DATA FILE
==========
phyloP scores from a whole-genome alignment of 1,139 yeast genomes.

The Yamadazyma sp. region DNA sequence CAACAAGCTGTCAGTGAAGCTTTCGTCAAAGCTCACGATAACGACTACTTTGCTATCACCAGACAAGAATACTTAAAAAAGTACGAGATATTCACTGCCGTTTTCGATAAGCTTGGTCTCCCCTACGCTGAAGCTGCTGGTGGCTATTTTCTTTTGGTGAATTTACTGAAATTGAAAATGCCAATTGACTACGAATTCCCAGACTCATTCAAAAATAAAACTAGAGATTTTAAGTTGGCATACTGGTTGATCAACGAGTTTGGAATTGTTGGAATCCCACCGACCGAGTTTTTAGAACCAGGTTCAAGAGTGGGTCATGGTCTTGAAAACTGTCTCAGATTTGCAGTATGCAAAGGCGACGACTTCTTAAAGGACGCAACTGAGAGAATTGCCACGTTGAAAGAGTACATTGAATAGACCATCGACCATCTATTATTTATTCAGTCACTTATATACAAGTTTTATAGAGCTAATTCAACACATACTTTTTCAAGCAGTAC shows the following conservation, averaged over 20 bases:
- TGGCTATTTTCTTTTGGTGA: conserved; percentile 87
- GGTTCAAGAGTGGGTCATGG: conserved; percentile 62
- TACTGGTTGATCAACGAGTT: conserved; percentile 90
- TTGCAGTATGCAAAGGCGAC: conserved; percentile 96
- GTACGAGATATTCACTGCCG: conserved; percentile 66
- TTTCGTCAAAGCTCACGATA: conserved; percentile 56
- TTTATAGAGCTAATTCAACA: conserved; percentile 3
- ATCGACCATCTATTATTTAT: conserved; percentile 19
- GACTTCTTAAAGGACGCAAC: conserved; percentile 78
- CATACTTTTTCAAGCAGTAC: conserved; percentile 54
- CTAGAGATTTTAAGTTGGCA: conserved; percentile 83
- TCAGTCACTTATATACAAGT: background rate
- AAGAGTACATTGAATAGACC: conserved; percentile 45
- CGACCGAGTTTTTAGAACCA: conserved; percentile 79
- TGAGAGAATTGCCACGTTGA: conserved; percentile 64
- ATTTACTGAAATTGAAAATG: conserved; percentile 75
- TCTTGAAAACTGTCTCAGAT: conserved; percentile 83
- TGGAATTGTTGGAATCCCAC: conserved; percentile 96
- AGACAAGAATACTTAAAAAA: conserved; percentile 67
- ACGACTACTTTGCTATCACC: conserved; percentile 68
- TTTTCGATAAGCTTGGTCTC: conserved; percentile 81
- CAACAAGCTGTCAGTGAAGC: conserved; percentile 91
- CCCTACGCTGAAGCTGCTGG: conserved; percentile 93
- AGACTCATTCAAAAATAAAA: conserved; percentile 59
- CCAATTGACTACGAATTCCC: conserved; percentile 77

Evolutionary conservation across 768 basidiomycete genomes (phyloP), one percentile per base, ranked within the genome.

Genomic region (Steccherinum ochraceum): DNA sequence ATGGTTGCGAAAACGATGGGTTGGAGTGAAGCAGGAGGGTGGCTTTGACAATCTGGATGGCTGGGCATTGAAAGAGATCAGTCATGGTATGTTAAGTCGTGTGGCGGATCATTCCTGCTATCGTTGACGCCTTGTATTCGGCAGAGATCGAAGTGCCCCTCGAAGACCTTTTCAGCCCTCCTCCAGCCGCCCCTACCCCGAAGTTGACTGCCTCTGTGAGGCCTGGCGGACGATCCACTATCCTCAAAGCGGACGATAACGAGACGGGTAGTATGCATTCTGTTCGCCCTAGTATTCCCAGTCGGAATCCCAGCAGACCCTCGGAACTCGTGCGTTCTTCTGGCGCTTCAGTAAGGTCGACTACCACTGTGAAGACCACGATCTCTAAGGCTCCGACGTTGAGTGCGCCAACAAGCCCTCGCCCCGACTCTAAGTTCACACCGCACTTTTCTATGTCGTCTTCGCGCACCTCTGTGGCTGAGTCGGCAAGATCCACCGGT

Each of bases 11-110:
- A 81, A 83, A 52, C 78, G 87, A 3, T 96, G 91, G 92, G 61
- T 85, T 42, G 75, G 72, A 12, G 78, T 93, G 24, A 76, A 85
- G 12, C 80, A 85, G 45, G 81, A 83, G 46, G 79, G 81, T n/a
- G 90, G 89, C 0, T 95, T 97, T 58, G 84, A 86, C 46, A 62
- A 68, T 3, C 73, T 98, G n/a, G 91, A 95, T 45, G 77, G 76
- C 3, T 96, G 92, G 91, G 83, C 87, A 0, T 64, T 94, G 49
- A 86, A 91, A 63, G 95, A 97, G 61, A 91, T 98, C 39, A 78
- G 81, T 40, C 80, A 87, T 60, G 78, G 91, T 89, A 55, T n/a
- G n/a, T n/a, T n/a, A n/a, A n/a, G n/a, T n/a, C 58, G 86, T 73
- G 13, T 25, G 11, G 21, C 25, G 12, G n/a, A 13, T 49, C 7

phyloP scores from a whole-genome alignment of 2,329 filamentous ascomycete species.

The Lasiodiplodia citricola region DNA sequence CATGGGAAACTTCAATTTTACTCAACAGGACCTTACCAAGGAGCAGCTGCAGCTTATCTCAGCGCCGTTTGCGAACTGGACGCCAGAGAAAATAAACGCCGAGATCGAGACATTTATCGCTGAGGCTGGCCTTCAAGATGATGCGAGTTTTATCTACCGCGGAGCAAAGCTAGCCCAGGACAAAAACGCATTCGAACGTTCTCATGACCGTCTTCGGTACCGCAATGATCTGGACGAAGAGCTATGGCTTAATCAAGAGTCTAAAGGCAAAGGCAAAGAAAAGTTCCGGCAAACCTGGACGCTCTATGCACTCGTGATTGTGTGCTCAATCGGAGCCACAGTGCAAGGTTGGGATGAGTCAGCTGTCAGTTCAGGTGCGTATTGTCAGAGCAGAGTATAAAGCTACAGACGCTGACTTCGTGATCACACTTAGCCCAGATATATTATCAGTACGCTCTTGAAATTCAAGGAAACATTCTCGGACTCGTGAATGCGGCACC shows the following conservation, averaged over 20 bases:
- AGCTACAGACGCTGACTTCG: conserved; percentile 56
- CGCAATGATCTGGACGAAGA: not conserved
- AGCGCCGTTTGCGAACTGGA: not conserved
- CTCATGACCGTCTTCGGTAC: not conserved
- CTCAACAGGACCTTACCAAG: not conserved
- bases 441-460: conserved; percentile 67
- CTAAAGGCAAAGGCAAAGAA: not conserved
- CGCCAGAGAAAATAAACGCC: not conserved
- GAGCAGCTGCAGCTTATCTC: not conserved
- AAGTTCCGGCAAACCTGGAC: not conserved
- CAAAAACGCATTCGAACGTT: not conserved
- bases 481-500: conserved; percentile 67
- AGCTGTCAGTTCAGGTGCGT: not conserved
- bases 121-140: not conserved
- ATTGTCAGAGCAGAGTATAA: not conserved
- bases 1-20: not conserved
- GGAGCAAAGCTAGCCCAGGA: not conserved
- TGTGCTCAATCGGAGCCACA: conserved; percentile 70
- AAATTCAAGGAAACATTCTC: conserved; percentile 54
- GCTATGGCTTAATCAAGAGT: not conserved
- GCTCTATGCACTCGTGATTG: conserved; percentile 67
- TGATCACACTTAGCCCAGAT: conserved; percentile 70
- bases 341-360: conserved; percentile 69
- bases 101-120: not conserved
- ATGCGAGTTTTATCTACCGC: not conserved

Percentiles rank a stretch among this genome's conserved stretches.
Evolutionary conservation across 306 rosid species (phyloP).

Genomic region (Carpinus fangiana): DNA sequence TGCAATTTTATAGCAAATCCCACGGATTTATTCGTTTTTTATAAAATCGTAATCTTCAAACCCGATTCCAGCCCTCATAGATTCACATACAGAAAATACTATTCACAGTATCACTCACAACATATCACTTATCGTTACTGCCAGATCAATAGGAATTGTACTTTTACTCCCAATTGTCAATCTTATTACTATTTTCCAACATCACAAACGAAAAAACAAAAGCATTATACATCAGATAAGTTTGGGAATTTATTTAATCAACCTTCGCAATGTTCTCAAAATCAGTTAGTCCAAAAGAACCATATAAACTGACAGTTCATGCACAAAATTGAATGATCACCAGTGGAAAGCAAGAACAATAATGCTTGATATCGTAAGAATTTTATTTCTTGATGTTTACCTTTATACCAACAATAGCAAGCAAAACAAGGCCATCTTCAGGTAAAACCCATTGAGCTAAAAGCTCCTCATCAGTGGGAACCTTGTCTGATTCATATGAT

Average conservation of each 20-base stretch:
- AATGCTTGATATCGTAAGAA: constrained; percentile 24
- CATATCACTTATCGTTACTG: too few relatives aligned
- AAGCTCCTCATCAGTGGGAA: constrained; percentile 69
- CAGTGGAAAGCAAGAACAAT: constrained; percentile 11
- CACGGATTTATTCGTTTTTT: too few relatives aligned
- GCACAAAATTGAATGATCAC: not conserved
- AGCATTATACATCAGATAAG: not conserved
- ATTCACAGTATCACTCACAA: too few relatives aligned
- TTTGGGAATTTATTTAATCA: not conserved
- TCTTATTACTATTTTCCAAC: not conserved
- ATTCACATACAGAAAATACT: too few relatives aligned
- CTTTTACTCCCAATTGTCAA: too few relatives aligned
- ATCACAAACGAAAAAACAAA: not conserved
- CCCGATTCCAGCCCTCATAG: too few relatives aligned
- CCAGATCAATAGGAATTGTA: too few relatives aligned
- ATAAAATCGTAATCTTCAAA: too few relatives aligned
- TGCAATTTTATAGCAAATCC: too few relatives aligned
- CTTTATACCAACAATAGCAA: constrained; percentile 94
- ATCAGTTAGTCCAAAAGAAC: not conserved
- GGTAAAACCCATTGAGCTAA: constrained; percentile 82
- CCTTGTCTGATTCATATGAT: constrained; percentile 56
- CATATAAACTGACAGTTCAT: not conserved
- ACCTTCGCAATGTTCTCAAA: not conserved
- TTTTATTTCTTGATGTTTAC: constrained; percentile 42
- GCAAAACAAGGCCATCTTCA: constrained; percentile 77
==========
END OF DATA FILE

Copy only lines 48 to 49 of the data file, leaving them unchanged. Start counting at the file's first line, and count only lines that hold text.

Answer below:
- bases 441-460: conserved; percentile 67
- CTAAAGGCAAAGGCAAAGAA: not conserved